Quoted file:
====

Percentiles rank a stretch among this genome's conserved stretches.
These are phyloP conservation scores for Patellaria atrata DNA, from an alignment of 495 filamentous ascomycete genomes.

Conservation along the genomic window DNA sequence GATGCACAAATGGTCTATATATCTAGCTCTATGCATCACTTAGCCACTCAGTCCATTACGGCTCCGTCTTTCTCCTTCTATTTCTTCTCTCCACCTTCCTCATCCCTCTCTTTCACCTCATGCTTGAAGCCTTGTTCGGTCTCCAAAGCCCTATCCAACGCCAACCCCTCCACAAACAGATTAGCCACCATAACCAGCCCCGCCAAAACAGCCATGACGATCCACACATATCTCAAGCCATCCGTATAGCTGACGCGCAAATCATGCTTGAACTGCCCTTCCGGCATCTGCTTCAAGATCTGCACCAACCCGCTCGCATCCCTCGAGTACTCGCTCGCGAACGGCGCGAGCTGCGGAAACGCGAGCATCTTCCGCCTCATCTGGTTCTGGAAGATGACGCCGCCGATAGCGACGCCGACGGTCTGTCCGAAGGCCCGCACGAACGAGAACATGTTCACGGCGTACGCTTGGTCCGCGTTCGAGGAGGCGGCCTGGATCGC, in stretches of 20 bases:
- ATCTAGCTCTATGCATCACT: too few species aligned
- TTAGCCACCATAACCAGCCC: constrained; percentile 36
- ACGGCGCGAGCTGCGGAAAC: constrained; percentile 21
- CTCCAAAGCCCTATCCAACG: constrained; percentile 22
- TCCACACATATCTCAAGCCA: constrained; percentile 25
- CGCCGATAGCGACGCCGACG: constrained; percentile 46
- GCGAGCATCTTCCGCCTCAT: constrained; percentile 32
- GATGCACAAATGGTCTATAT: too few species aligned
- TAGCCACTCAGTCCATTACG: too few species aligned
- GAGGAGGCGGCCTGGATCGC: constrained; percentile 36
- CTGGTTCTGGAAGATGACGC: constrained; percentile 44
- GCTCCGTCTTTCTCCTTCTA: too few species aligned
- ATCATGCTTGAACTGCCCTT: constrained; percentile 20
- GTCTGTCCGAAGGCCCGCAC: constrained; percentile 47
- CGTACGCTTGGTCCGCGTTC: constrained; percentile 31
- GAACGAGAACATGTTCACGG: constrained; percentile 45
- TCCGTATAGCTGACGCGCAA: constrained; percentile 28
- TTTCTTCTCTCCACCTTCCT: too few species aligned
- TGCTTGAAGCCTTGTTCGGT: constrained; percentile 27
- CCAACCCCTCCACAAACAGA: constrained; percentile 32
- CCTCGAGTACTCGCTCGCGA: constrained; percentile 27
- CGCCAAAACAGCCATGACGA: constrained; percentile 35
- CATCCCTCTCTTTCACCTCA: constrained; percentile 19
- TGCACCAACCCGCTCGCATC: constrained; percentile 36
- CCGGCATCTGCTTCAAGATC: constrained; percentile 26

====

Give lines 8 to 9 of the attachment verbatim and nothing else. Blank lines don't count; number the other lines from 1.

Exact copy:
- TCCACACATATCTCAAGCCA: constrained; percentile 25
- CGCCGATAGCGACGCCGACG: constrained; percentile 46